AS Canberra’s famous LGBTQI+ Qwire gears up for its 30th anniversary birthday concert “Singing Out with Pride,” conductor Lachlan Snow is busy putting the choristers through their paces.
Snow – no, not a member of a very well-known Canberra family – is the University of Queensland-trained baritone turned music teacher turned choral expert who started with the Qwire in 2022 just after its return from covid.
He tells me that after contemplating a career teaching French and music in schools, he realised years ago that his true calling was working with community choirs, orchestras, bands and ensembles.
The Qwire is the very first queer ensemble he has conducted.
Snow doesn’t sing solo any more himself, but he used to, and describes his own voice as “a generic male voice, neither high tenor nor low bass”.
“A choir is not just about vocal output, it’s about making sure you’re engaging with something more than just what’s coming out of your mouth,” he says.
It’s a non-auditioned choir, which means that the singers are of mixed ability, with some members some able to read music, others not.
“Conducting a non-auditioned choir is like going back to teaching… like being in a classroom in a way,” he says.
“With varying abilities, it’s on the teacher to make sure that it works for all abilities… fortunately, the Qwire has fantastic teaching resources.”
Prime among those is what is known as the “teaching track” for people who can’t read music. That’s prepared by his predecessor Karen Wilden, who does it as a labour of love, though it’s not easy.
Snow says: “The sheer act of singing in a choir is affirmative, but when you add the next level, being allied to a special community, in this case the queer community, it gives extra meaning and depth.”
Other than that, he confesses, it’s almost indistinguishable from running any other choir rehearsal, with perhaps greater sensitivity, emphasis on inclusivity and allowing people to be who they are.
“The message of inclusivity is very important for our community and finding music which resonates with that is important,” Snow says.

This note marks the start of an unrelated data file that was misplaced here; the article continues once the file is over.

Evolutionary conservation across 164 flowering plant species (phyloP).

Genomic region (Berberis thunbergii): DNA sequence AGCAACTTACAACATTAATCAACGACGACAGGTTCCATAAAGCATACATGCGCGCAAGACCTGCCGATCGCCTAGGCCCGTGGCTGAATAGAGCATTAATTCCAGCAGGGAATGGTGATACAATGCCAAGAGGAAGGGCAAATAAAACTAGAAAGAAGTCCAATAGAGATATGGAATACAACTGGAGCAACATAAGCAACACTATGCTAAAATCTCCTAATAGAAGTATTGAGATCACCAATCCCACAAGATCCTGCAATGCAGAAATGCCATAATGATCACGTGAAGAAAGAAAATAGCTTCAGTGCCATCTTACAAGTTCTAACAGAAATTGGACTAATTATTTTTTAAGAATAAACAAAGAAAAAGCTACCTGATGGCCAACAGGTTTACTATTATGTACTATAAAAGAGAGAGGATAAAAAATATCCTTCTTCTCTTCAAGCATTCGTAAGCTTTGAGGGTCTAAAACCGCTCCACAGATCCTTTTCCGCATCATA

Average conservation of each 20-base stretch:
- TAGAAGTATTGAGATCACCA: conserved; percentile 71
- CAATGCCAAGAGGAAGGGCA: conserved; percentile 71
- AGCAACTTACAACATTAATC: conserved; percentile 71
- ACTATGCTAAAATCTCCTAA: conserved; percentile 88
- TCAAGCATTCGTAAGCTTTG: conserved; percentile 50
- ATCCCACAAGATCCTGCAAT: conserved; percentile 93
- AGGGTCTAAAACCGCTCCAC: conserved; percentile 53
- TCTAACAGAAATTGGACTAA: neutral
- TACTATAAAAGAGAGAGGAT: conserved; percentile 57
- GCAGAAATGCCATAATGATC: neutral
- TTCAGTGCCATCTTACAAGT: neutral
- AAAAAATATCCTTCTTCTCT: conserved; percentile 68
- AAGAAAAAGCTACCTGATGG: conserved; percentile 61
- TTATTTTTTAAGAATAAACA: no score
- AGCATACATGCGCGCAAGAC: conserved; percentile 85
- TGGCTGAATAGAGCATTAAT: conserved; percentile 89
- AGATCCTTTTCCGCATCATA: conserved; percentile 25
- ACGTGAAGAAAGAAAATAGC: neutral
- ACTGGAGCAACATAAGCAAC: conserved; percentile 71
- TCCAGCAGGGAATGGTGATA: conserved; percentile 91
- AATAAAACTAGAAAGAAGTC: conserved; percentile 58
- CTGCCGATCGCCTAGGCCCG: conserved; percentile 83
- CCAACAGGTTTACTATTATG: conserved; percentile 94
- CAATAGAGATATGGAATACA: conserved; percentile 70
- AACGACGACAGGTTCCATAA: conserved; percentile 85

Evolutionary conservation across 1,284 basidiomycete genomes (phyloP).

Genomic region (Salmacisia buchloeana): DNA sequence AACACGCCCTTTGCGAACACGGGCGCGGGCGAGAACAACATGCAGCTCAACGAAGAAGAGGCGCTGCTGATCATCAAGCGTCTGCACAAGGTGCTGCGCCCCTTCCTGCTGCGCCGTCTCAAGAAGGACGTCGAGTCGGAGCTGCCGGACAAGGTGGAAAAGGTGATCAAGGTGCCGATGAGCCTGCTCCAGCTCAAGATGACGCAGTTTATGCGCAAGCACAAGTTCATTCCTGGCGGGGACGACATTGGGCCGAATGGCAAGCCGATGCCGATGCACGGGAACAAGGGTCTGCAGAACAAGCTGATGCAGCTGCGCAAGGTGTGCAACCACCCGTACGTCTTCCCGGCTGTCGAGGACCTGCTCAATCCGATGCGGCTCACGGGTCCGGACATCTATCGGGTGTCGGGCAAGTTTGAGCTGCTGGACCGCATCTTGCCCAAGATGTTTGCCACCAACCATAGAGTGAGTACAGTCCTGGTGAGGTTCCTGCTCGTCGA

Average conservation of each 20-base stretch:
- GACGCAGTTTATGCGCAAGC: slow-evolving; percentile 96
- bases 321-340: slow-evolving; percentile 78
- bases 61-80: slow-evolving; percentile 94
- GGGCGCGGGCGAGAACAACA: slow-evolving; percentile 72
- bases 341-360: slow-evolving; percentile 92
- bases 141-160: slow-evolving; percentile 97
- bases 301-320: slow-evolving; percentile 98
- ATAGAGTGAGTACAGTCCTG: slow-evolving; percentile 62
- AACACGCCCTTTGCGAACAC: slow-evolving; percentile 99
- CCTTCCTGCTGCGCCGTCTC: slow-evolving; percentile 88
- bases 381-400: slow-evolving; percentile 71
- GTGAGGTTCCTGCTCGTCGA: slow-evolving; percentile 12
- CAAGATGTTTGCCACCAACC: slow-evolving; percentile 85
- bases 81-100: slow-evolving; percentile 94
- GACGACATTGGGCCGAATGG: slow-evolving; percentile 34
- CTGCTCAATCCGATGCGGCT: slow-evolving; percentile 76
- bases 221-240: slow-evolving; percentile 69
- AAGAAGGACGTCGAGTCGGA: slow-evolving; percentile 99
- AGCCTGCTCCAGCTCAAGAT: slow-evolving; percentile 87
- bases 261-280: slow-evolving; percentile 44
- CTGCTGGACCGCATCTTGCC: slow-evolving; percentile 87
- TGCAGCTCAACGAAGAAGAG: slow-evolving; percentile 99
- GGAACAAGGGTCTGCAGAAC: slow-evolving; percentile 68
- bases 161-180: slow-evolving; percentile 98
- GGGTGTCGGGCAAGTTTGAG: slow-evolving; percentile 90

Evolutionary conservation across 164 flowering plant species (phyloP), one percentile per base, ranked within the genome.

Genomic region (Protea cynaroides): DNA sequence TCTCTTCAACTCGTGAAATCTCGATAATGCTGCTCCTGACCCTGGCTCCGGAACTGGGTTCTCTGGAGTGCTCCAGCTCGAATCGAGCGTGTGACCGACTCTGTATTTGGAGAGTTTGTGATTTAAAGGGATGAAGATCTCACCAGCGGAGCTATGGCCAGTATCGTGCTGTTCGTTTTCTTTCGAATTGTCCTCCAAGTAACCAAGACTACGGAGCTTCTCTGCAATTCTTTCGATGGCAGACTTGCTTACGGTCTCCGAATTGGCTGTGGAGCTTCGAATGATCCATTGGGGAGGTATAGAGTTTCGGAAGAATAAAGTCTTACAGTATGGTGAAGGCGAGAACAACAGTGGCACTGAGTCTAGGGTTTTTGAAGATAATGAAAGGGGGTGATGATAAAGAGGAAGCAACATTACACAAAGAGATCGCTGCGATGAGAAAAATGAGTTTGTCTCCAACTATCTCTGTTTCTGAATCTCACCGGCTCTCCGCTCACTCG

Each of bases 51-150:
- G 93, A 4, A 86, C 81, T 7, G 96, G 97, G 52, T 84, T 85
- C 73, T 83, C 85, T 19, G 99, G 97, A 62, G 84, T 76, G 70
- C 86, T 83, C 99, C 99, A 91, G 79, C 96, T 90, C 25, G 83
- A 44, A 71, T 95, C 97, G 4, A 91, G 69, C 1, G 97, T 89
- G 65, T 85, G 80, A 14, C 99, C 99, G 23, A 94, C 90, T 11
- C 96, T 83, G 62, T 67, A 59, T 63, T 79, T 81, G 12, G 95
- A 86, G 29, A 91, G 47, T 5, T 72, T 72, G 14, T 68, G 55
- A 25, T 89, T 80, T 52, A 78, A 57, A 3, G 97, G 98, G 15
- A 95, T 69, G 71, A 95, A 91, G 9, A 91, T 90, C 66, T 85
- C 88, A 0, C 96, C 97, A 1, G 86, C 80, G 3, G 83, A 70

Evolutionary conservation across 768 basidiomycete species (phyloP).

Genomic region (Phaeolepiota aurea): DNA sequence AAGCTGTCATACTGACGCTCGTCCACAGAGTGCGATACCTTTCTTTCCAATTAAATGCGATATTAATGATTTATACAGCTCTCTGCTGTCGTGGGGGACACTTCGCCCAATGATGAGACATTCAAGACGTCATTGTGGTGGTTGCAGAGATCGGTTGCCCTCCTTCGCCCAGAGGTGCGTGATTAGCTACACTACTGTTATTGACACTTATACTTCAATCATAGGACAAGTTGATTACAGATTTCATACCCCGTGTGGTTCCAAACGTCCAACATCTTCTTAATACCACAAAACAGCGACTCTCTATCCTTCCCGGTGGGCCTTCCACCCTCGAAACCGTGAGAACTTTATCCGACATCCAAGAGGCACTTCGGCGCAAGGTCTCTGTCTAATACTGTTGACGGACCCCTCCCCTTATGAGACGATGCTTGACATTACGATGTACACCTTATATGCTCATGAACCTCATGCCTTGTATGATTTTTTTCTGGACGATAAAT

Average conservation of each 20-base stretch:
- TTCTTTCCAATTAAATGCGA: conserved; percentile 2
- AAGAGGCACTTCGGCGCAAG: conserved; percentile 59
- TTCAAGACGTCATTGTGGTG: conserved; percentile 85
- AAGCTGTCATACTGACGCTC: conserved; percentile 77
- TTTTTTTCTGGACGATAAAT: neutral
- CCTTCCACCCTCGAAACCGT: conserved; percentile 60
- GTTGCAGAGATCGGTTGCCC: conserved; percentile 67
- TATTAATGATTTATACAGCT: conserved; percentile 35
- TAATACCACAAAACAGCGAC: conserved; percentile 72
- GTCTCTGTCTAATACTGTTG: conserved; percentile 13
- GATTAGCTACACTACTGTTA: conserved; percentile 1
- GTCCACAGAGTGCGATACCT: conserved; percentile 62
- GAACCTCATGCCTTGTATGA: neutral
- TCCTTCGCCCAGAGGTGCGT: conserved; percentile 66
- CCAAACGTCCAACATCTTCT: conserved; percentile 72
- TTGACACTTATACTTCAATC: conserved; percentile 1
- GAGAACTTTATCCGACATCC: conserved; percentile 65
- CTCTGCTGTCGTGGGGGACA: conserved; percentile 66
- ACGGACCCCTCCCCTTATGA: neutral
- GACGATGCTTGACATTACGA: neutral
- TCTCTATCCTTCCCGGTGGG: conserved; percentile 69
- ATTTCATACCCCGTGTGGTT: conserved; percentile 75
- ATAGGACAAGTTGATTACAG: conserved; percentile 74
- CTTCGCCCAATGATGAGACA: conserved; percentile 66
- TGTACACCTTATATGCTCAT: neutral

On The Qwire’s website, for instance, favourite songs include “Imagine” by John Lennon, “Let Love Rule” by Archie Roach and “Walk a Mile in my Shoes” by Rebecca Spalding.
“That’s because the music centres on affirmation of who you are,” he says.
“The act of singing publicly or to friends and family is very powerful and we want to support that.”
“We have fantastic allies too, who have queer children or a sibling and want to be connected to the community.
“The choir is proudly LGBTQI+ but we are open to anyone who wants to sing with us.”
Of the current 120 members, there are 100 who are active and the weekly Thursday night attendances usually number about 70 to 80.
An unusual aspect of the 30th anniversary concert in Llewellyn Hall will be the songs chosen by some individual choristers, who will share the stories related to each piece.
“It’s going to be a lovely opportunity to hear from choristers, just what the Qwire means to them, and it will be bringing another layer of enjoyment, a secondary meaning,” says Snow.
Other highlights will be a performance by folk singer Judy Small, who proudly identifies as lesbian and a string quartet.
Oh, yes, there’ll be the chance for audience members to sing along – “community singing needs to be done by everyone,” Snow says.
“Singing Out with Pride”, The Qwire’s 30th anniversary concert, Llewellyn Hall, November 11.
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